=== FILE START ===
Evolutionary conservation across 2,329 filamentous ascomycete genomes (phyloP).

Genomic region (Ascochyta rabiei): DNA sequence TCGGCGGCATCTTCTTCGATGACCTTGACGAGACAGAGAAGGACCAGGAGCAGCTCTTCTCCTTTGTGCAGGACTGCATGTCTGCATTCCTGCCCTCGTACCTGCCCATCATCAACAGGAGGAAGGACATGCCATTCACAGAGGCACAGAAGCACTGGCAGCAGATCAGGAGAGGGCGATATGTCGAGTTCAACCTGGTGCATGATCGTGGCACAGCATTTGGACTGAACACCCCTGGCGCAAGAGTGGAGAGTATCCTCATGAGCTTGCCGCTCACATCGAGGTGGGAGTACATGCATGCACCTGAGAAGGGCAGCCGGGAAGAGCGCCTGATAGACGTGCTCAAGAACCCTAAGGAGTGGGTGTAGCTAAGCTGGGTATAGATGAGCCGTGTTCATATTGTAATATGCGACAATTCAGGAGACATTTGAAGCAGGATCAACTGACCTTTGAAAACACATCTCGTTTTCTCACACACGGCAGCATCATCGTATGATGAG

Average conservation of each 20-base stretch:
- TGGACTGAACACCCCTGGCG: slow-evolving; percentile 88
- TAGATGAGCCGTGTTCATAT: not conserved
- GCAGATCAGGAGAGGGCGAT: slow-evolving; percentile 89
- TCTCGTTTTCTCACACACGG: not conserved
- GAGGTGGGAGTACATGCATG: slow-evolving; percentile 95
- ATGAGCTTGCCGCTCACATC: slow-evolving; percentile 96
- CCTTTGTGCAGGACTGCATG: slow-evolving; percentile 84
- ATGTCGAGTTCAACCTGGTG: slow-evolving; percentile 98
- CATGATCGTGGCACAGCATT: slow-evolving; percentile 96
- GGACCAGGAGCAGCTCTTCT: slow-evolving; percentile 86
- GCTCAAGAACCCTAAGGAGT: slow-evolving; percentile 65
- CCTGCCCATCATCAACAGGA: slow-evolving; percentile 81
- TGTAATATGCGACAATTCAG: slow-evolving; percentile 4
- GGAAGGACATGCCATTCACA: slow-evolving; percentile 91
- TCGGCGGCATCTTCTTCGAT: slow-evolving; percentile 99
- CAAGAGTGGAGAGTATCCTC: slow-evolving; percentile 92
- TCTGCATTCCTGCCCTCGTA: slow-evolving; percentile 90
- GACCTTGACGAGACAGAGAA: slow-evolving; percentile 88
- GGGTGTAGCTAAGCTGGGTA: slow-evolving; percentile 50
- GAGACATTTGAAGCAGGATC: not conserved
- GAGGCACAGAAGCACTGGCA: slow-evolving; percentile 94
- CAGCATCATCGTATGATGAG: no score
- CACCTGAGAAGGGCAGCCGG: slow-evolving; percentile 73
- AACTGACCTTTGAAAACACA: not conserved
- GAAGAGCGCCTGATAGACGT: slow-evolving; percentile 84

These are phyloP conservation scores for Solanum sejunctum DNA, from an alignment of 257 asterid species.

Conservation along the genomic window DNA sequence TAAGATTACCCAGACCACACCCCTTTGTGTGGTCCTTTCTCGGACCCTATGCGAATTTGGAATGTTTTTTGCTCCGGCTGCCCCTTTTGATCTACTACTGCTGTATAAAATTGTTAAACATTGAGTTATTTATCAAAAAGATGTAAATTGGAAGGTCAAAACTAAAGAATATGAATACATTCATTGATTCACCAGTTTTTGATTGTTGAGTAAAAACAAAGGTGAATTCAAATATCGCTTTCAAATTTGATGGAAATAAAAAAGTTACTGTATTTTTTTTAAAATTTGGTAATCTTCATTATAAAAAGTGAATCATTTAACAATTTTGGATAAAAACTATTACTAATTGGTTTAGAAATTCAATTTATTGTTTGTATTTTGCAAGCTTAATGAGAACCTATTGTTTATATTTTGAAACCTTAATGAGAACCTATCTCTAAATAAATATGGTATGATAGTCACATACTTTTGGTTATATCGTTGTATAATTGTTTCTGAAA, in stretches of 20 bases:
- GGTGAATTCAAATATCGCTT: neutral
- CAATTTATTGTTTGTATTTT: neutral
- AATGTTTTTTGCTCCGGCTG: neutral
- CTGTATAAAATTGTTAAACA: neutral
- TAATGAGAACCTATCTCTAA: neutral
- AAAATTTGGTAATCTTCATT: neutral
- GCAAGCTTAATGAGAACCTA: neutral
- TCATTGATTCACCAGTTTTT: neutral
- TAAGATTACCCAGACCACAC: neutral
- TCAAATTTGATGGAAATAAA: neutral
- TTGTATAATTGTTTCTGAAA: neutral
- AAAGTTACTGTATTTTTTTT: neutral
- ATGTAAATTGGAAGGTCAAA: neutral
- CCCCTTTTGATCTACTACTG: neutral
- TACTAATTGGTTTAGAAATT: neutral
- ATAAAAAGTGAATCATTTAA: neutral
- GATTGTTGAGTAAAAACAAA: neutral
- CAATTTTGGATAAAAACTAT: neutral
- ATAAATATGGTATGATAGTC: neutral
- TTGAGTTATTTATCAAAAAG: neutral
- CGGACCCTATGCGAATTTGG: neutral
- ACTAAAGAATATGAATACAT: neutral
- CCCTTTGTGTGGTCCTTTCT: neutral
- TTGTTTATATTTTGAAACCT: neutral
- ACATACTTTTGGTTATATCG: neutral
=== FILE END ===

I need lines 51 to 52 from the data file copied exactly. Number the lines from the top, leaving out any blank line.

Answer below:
- CGGACCCTATGCGAATTTGG: neutral
- ACTAAAGAATATGAATACAT: neutral